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Examination of the Eyes

Dr. Lila Miller, D.V.M., ASPCA Sr. Director Animal Sciences and Vet Advisor


The Basic Health Examination
Examination of the Eyes

First, Simply Look at the Eyes

They should be clear and bright, with no signs of cloudiness over the lens or discharges from the inner corner.

Some breeds naturally have a clear ocular discharge from the eyes, which is considered normal. Some of these breeds include Poodles, Chihuahuas, Cocker Spaniels, Persian cats, for example. Dobermans frequently have a purulent or pussy discharge in the comer of their eyes, which is also considered normal. Learn the breed differences to avoid mistakes.


Purulent discharges- infectious, systemic disease, local infection
Cloudy eyes- cataracts, superficial eye injuries, nuclear sclerosis
Globe too small, sunken in head- dehydration, congenital defect
Enlarged globe- trauma, glaucoma
Eyelids turned in and rubbing on orbit is called entropion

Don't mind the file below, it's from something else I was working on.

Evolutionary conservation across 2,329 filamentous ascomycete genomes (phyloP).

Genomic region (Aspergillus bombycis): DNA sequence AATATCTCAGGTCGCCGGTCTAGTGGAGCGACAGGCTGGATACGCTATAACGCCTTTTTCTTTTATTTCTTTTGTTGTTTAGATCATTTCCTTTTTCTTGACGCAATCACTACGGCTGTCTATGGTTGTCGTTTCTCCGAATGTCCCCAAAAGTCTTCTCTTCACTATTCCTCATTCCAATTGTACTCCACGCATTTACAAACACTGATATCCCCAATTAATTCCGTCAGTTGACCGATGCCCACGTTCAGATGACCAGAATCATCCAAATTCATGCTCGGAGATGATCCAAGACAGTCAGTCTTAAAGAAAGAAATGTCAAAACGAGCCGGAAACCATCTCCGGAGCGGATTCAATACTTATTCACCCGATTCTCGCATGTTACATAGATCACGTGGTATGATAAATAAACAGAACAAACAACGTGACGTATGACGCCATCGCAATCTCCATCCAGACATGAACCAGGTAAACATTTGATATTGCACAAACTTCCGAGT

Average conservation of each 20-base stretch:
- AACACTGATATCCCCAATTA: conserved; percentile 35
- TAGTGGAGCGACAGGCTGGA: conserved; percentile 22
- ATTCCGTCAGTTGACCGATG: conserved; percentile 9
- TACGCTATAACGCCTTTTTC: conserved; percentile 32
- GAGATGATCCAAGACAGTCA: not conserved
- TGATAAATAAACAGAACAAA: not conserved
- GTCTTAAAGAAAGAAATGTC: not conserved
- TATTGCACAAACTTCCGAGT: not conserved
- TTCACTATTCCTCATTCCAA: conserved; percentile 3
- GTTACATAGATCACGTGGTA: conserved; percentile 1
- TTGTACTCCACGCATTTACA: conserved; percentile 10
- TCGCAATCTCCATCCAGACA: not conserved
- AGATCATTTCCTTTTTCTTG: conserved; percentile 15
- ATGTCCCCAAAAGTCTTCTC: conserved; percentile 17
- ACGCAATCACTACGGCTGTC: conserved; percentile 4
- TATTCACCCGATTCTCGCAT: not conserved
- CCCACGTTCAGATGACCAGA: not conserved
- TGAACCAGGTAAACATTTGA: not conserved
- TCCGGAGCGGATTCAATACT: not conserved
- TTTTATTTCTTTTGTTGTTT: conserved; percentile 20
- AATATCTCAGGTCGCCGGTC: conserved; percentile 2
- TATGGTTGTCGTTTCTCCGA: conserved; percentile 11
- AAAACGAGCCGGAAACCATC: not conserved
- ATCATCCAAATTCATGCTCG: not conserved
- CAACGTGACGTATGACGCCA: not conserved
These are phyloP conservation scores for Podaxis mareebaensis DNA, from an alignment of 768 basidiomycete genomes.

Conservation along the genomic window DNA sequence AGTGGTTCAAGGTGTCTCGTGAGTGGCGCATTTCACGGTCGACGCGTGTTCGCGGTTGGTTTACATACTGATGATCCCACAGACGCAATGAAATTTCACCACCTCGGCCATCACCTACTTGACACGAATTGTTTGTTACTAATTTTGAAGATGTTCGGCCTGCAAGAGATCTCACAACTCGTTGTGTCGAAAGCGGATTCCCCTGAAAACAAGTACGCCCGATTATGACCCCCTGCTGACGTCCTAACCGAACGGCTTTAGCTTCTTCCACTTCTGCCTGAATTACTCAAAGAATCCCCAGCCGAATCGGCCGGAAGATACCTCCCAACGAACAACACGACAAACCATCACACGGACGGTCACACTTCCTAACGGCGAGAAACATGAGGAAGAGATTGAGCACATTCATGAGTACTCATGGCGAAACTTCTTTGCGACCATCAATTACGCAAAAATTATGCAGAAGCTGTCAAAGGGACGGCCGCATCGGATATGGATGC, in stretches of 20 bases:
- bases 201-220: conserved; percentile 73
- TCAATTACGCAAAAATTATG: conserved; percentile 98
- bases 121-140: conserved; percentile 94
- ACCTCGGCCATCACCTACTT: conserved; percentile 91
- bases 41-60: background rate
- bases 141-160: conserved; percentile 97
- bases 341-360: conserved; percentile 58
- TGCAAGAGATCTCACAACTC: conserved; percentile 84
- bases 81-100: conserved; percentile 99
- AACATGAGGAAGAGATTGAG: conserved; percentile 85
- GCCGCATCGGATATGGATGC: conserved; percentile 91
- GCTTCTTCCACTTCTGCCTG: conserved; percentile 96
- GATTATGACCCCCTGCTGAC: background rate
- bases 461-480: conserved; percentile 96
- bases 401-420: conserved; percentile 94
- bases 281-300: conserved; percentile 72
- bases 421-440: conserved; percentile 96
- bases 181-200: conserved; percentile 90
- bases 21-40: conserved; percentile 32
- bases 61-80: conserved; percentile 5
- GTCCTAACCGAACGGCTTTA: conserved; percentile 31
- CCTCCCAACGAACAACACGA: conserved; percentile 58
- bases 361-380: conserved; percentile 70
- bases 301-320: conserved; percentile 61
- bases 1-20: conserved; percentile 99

Eyelids droopy and sagging is called ectropion

Look at and Examine the Third Eyelid

This is best described as a thin film located in the inner comer of each eye. Under normal conditions it is not visible. In order to examine it, press gently on the eyelid over the eyeball, and it will appear.


If is apparent on visual inspection, it may be an indication of non-specific illness in cats
Swelling- “cherry eye” or hypertrophy enlargement of the -land of the third eyelid

Examine Both Eyes

Examine the mucus membranes and whites of the eyes.

The lower eyelid can be pulled down gently to expose the mucus membranes, which should be pinkish white.

The upper lid should be raised to examine the membranes and the white of the actual eye itself.


White membranes- anemia from worms, diseases like feline leukemia or other blood loss problems
Yellow membranes-known as “jaundice”- indicative of liver disease, pancreatitis
Blood in whites of eyes- head trauma

Test the pupillary light reflexes In a room with normal light, shine a penlight in the eye to see if the pupils constrict, or get smaller.


Central nervous system problems

Test the menace reflex (only in friendly, confident animals)

Make a slight, sudden gesture with your hand towards the animal’s face from the side near its eyes to elicit a withdrawal of its head away from the gesture


Central nervous system problems, blindness

© 2000 ASPCA

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